Recently, Professor Joe Hellerstein of Berkeley published a technical report looking back on the amateur search efforts that were organized in the days after Gray's disappearance: Searching for Jim Gray: A Technical Overview.
The report discusses the work of Gray's friends and co-workers, who hoped to aid the search:
an unprecedented civilian search-and-rescue exercise involving satellites, private planes, automated image analysis, ocean current simulations, and crowdsourced human computing, working in collaboration with the US Coast Guard.
They discovered that this was quite a bit harder than they had hoped:
As we learned, real-time search for boats at sea is not as simple as getting a satellite feed from a mapping service, or borrowing a private jet.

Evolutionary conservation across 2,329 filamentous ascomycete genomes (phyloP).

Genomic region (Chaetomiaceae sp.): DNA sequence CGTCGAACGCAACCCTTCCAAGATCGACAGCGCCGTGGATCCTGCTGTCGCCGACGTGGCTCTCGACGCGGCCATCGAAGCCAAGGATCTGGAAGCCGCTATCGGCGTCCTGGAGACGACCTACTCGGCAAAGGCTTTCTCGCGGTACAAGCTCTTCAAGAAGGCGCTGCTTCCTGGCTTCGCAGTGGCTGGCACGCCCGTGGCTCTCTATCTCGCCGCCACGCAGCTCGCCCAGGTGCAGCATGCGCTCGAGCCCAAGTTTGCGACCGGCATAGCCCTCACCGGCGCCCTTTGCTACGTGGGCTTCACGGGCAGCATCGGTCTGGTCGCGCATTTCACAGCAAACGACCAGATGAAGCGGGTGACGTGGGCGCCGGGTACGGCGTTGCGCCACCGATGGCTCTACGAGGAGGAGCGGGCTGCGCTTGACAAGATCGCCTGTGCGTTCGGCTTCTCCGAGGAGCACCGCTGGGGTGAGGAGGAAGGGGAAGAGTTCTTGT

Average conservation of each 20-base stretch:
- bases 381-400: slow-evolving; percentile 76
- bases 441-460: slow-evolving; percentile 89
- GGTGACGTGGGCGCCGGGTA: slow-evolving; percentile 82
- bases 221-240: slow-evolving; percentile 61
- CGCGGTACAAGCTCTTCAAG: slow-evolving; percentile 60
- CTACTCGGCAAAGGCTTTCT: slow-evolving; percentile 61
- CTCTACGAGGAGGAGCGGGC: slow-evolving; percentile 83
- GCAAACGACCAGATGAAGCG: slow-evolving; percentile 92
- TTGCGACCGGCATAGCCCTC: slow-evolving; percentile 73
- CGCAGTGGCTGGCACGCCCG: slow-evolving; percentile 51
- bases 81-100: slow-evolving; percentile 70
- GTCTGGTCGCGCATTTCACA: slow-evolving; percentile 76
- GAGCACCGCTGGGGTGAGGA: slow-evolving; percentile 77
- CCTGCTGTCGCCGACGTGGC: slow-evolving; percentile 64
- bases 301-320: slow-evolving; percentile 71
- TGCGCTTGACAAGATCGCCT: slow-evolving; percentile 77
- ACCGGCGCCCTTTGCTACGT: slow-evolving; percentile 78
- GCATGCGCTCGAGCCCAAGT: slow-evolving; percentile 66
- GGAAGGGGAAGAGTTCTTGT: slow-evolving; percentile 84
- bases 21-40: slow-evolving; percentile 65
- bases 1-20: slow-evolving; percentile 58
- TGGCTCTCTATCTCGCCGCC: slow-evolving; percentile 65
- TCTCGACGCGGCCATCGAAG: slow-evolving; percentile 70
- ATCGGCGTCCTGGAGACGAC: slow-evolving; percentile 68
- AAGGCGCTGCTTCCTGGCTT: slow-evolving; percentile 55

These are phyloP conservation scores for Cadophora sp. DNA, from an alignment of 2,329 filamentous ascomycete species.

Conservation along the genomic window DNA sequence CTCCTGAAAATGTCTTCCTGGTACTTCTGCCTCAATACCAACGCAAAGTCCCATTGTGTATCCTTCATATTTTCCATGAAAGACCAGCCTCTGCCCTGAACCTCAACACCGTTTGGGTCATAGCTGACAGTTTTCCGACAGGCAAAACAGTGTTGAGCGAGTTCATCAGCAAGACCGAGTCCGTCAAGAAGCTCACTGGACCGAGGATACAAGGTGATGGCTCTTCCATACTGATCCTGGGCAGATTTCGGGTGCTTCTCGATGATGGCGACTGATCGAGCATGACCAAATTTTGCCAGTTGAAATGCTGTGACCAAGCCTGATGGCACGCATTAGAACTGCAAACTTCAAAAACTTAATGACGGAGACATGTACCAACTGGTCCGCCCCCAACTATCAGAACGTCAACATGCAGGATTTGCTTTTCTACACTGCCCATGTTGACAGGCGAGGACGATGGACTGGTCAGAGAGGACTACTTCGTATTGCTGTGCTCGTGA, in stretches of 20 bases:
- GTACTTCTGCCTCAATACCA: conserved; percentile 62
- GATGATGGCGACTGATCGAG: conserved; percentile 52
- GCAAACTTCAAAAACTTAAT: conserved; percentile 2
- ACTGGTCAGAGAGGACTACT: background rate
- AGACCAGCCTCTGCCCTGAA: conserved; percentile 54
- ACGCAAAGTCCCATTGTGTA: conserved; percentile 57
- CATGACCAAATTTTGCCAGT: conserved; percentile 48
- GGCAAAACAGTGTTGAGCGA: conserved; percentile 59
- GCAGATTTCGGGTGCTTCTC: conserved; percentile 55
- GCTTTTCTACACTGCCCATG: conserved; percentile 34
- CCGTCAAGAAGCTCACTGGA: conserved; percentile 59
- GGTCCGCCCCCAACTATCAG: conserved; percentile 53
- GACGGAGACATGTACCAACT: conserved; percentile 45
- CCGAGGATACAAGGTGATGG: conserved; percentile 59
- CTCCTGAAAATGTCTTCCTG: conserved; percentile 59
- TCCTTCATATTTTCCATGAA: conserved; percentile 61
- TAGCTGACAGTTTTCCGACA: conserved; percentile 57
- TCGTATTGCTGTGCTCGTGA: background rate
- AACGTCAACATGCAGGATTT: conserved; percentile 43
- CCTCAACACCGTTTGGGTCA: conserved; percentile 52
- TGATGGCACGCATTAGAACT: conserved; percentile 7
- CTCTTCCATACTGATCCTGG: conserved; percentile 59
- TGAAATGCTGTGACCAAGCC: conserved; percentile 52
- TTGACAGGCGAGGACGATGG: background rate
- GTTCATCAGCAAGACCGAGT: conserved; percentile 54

As if even those tasks were simple!
Moreover, once they did conduct their image analysis, they learned that:
Our conclusion is simply that the ocean surface is not only very large, but also very empty.
The report also contains an interesting appendix speculating as to why the EPIRB on Tenacious never sounded an alert, and wonder whether the government might at some point consider:
mandate the installation of maritime safety technology in a failsafe way, as we have done with other technologies like automobile airbags. It is both possible and inexpensive (relative to the cost of a boat) to require EPIRB-like technology to be integrated into boat construction.
The paper is quite interesting, and quite different from the typical computer science technical report. I enjoyed it; you probably will, too.